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Nigerians Unaware of All Opportunities Under AfCFTA

Stakeholders have said that Nigerians are not harnessing all the opportunities offered by the African Continental Free Trade Agreement.

These stakeholders who spoke on Tuesday, during a roundtable on the AfCFTA and Trade-in-Services, organised by the Centre for International Private Enterprises, revealed that there are opportunities to render services under ACFTA for economic gains.

Speaking after the event, the consultant, Economic Community of West African States, Common Investment Market, Prof Jonathan Aremu, noted that Nigerians were familiar with import duty and other processes involved in the exportation of goods, but not accustomed to trade-in-services.

He also said that the essence of the gathering was to increase the capacity of Nigerian professionals who want to go into the business.

“We are familiar with import duty, cross border, various processes in terms of exporting of goods and documentation. But when it comes to trade-in services, people are not familiar with that. So, when these things come up under AfCFTA, a lot of people are not aware and that is why CIPE is saying you can equally trade under services and then try to increase the capacity of Nigerian professionals that want to go into that.”

Aremu disclosed that trade in services contributed 60 per cent to the country’s gross domestic product.

“What I have done so far is to allow people to know that trade in services is becoming a dominant sector that is contributing very close to 60 per cent of GDP despite oil. That is the sector people know nothing about, that is the sector where we have a very huge comparative advantage. It is a sector we need to encourage,” Aremu added.

According to him, “You can sit in your office here and sell your tradable commodities, which are services through the internet. People can also come and enjoy your services and you collect export money. But, again, if opportunities are provided here, what are the benefits? Nigeria has committed to the World Trade Organisation under trade and services, but we have increased our commitment to AfCFTA in terms of trading in services.”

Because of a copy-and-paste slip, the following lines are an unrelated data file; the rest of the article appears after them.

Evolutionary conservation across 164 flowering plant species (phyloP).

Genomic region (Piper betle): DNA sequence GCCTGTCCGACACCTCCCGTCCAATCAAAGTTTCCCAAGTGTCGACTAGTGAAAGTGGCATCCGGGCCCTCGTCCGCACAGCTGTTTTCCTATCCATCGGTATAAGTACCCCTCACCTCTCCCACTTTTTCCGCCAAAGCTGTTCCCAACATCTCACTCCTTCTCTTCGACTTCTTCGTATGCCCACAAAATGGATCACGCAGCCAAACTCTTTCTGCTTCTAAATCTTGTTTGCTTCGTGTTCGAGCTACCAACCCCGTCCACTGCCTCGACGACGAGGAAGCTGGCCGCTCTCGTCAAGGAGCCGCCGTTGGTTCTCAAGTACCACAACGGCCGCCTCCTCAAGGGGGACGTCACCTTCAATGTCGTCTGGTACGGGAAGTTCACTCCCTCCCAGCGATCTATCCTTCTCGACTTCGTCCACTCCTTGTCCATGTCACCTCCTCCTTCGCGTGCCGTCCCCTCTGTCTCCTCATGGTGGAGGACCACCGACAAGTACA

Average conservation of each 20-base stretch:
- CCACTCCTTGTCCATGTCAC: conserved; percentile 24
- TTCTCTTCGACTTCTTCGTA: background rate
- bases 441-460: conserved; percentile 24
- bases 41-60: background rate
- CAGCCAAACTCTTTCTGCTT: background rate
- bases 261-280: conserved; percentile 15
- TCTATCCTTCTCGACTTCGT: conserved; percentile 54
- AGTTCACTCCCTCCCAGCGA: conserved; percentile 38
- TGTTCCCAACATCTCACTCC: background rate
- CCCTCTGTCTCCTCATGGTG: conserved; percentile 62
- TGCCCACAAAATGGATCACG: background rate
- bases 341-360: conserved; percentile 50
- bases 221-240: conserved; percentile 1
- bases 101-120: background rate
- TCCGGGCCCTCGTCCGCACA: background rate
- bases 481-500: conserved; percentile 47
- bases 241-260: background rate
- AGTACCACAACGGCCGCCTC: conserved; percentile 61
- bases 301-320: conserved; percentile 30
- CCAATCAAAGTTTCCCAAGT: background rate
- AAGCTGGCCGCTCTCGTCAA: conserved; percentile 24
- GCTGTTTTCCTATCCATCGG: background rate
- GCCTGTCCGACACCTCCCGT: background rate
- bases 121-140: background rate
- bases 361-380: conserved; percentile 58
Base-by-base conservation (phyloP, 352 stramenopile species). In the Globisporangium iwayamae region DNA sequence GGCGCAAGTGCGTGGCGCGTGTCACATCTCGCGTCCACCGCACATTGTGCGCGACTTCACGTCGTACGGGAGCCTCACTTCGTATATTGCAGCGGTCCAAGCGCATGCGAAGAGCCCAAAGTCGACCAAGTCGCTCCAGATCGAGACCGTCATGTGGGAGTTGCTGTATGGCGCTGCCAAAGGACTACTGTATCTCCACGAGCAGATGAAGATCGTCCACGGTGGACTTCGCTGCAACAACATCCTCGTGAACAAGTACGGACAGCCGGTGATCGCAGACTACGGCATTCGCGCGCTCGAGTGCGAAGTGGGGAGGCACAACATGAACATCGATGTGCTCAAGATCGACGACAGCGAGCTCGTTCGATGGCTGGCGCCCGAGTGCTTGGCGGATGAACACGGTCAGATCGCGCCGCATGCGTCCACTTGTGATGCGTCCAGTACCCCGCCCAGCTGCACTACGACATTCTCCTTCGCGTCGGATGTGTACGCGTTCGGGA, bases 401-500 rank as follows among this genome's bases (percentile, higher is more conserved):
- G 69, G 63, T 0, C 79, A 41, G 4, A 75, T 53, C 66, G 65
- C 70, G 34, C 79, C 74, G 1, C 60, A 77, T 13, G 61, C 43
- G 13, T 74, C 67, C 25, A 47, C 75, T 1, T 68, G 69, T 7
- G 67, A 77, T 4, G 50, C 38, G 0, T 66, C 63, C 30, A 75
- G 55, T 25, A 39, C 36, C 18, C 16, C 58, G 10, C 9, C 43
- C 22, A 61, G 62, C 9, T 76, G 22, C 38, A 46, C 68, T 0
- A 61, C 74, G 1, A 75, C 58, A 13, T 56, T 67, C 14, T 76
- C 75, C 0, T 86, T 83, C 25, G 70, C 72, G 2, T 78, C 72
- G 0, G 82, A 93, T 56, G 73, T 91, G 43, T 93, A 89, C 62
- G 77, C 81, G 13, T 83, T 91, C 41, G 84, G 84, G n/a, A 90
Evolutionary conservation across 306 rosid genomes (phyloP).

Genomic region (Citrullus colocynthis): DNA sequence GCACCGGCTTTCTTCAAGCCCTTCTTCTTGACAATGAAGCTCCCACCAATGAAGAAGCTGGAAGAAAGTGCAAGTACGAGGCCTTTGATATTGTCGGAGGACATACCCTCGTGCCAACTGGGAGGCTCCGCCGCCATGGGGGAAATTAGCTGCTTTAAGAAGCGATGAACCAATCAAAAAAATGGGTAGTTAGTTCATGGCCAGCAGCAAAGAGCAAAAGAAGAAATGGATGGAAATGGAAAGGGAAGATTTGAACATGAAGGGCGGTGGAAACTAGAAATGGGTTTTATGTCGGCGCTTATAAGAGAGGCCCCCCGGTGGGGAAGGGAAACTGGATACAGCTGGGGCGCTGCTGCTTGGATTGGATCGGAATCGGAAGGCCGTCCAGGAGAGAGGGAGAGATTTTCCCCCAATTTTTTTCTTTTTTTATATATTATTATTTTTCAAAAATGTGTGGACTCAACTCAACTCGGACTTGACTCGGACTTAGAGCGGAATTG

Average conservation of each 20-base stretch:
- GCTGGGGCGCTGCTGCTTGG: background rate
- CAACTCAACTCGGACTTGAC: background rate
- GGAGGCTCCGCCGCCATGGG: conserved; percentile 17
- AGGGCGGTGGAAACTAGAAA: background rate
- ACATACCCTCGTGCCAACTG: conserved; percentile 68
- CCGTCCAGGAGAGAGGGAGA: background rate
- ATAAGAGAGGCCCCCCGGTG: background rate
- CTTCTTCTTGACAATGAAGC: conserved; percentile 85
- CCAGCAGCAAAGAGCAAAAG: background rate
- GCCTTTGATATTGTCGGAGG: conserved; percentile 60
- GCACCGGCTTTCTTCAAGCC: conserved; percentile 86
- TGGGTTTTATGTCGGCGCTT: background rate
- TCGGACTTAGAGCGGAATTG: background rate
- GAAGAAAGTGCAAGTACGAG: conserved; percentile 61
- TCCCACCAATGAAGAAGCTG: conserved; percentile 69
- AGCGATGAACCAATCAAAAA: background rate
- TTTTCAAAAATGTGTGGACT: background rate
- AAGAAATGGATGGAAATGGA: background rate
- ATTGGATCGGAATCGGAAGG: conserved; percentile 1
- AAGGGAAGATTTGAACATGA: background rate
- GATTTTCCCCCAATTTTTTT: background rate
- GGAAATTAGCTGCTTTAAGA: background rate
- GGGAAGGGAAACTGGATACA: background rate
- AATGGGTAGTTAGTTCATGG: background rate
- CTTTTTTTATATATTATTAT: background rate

Earlier, the Country Director and Programme Director of CIPE, Lola Adekanye, said, that for Nigeria to succeed in AfCFTA, there was a need for proper planning which entails bringing the private sector together.

“Nigeria will miss out on all the benefits of AfCFTA if the country doesn’t plan well, it is not about trade, it is also about development,” she said.

Also speaking, the Programme Director at CIPE Africa, Mary Odongo, mentioned poor access to finance as one of the challenges with trade in services.

“The bottlenecks include lack of access to finance and poor infrastructure policies among others. We can address this by setting up a coalition that includes all the trade-in-service players in the environment and using this coalition to address their challenges. Services are very important but because they are not tangible, we don’t see them, we focus more on the trade of goods. And just to say that trade-in service in Nigeria accounts for a little bit over 50 per cent of the GDP. The main thing is to address the challenges that are part of the trade-in services. There should be more dialogue, addressing power supply, and lack of finance for MSMEs,” she said.

Source: Punch